Ending the longest streak ever of being above 10 basis points, the narrower spread first emerged yesterday in the wake of the Federal Reserve’s decision to cease tightening monetary policy. Lacklustre German manufacturing data fuelled concerns over worldwide growth grinding to a halt, with the spread flattening even further on Friday. It was last at 0.76 basis point and could continue to flatten to inversion, where the spread falls below zero basis points, if the 10-year yield continues its downward trajectory. The three-month and 10-year spread is the Fed’s preferred measure of the Treasury yield curve as it shows the strongest historical correlation between curve inversion and a forthcoming recession.
A narrower spread between the three-month and 10-year yields indicates increased market expectations of a recession.
While the spread might not indicate an immediate recession, an inverted yield curve is traditionally seen by economists as a sign one is likely over the next year or so.
The 10-year yield broke below the psychologically significant 2.5 percent level, and was last at 2.471 percent, its lowest since January 2018.
The fall in the 10-year also weighed on the spread between 2- and 10-year yields, another significant measure of the yield curve.
That spread was last at 10.5 basis points, still above December 2018 lows.
Nearly every portion of the yield curve was flattening on Friday morning, said Guy LeBas, chief income strategist at Janney Montgomery Scott.
He said: “That reflects expectations slowing economic growth and a potential recession in 2020. All that is pretty clear.”
This week saw the Federal Reserve stun markets by abandoning all plans to raise rates this year, a signal its three-year campaign to normalise policy might be at an end.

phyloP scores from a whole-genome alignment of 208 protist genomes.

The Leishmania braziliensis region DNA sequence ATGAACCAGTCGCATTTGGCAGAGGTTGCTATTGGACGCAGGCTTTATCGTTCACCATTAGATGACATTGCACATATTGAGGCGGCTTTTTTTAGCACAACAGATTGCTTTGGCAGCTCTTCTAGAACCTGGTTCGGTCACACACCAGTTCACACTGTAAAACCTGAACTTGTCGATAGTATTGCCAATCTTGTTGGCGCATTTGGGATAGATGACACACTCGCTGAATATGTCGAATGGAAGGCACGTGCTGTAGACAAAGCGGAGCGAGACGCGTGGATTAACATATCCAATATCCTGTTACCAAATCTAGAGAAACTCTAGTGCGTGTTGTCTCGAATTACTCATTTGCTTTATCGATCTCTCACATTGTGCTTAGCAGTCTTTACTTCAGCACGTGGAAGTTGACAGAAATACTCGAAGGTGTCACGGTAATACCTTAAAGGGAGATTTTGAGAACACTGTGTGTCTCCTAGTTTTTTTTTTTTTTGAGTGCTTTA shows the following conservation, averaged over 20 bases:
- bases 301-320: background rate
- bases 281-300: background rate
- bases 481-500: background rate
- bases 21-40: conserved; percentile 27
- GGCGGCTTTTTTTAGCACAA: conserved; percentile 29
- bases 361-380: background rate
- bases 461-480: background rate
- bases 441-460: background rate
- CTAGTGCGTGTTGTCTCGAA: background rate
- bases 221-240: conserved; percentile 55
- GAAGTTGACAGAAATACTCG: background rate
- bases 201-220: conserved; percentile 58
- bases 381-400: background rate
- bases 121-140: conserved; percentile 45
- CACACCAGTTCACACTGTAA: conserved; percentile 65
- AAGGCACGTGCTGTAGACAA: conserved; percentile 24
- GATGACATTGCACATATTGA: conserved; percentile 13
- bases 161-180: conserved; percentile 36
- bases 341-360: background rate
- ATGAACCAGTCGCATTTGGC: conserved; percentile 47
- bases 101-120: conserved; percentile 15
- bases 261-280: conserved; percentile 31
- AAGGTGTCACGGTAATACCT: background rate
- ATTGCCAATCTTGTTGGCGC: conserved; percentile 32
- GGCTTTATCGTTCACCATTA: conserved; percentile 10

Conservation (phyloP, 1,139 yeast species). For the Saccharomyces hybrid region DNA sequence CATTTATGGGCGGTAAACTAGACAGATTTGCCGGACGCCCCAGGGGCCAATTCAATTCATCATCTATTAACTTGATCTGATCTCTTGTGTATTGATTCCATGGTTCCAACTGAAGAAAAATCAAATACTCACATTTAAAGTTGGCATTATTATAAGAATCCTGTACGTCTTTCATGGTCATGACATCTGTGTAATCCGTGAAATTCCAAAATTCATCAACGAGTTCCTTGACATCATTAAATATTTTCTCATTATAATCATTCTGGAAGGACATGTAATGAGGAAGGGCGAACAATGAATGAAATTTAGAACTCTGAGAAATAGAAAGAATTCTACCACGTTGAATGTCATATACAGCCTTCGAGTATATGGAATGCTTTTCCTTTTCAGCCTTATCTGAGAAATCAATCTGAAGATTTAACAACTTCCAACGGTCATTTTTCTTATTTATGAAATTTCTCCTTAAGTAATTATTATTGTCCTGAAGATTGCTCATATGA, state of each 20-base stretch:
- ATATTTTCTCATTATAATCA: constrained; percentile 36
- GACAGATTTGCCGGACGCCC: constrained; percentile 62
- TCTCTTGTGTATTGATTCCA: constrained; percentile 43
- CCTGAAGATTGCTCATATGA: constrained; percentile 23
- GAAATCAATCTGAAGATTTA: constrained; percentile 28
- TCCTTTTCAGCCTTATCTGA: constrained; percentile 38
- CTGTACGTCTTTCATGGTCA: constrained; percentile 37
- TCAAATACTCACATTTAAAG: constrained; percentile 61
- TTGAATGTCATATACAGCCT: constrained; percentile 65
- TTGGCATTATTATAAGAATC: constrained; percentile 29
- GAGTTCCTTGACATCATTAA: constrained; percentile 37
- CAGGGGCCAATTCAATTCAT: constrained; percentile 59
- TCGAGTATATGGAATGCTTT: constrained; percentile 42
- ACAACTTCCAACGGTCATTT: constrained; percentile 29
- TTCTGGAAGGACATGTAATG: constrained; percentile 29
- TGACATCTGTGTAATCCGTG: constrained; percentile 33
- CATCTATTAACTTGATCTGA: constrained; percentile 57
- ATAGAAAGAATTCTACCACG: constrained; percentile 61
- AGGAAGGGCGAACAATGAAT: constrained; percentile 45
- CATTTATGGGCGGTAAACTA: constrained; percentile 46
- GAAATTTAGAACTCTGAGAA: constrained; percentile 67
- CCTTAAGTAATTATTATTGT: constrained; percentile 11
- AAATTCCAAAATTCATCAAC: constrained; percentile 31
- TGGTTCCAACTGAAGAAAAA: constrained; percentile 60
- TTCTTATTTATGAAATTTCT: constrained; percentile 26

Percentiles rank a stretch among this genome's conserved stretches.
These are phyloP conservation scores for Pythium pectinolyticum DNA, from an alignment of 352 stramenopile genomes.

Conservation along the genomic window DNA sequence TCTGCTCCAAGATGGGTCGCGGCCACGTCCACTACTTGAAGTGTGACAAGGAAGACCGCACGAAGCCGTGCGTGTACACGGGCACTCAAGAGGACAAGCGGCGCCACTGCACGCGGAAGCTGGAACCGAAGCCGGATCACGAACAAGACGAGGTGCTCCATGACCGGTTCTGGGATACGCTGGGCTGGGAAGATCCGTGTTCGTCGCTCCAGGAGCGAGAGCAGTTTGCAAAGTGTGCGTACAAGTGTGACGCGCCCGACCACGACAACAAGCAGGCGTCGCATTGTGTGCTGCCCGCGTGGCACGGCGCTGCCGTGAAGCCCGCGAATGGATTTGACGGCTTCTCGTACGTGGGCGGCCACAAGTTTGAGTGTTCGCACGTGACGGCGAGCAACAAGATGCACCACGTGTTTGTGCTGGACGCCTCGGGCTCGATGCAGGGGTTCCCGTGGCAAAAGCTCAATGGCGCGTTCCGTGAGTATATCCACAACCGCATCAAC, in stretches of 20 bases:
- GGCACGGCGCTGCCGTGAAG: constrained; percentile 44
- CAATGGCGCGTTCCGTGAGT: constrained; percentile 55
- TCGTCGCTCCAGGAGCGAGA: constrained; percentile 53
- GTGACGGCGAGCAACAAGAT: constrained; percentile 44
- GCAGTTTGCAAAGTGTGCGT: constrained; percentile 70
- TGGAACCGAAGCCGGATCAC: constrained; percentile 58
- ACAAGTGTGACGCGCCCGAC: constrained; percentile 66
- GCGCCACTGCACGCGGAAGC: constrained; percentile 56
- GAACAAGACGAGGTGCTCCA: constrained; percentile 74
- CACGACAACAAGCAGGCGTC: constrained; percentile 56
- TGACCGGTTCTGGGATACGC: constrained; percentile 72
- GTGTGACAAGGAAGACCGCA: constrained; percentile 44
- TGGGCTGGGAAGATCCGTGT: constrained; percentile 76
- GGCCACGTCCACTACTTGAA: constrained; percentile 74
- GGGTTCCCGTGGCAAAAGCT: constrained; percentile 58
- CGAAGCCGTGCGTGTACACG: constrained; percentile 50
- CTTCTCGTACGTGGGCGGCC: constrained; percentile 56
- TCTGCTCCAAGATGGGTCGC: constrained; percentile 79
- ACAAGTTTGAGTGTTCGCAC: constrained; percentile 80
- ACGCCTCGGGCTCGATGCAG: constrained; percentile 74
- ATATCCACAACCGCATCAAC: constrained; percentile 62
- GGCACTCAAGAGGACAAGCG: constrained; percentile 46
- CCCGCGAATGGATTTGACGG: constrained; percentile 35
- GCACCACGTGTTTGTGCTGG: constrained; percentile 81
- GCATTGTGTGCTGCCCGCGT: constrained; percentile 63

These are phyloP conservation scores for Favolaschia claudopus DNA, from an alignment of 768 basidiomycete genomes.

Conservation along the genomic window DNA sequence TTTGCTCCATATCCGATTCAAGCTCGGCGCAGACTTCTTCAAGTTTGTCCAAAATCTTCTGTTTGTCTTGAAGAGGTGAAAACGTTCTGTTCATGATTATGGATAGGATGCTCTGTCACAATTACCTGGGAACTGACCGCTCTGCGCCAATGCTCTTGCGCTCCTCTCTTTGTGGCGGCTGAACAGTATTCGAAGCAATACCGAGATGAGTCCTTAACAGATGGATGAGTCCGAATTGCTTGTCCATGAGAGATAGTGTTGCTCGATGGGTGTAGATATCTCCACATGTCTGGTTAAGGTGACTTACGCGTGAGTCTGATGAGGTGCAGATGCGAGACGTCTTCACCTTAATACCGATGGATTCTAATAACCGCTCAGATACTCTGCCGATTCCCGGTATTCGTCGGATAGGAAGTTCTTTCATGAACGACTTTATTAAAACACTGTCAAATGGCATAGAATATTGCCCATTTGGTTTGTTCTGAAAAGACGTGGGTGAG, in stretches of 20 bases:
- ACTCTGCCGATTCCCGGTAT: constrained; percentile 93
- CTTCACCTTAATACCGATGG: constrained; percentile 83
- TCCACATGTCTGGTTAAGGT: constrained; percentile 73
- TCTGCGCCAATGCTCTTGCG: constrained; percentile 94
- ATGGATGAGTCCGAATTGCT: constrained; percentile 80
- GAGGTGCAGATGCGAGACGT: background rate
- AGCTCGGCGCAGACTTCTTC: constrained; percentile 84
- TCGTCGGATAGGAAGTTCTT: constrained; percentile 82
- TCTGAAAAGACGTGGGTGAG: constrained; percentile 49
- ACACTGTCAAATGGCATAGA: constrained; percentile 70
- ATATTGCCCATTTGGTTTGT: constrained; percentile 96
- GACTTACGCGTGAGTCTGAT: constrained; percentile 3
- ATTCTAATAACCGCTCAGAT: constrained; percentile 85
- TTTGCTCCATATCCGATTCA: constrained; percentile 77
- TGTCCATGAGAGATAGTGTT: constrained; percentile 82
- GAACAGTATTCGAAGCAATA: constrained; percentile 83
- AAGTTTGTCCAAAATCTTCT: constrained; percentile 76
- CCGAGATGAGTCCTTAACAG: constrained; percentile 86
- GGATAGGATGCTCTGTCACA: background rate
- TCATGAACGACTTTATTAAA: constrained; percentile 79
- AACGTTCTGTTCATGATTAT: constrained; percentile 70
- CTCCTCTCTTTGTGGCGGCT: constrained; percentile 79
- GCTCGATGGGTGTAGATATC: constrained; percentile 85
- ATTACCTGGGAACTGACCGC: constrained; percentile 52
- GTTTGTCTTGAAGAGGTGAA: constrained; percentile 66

The central bank also trimmed its forecasts for economic growth and inflation, while lifting that for unemployment.
Mr LeBas said: “The Federal Reserve wants the curve to steepen.
“A bull steepener – meaning front rates come down and long rates go up – would signal both that the markets are accepting their dovish approach and that it will reflate the economy. That’s not happening.”
“Essentially the curve is telling us that what the Fed has done so far is not sufficient to reflate the economy.”
Today saw the release of disappointing German data, with the flash manufacturing PMI falling to a 79-month low of 44.7 in March, a figure well below what economists had expected.
It marks its lowest figure since August 2012, with any reading below the 50.0 mark indicates contraction.
The weak data has compounded fears that unresolved trade disputes are exacerbating a slowdown in Europe’s biggest economy.
That added to worries about global growth, with slowdowns seen across Europe and in China, and dragged the benchmark German 10-year bund yield below zero for the first time since 2016.
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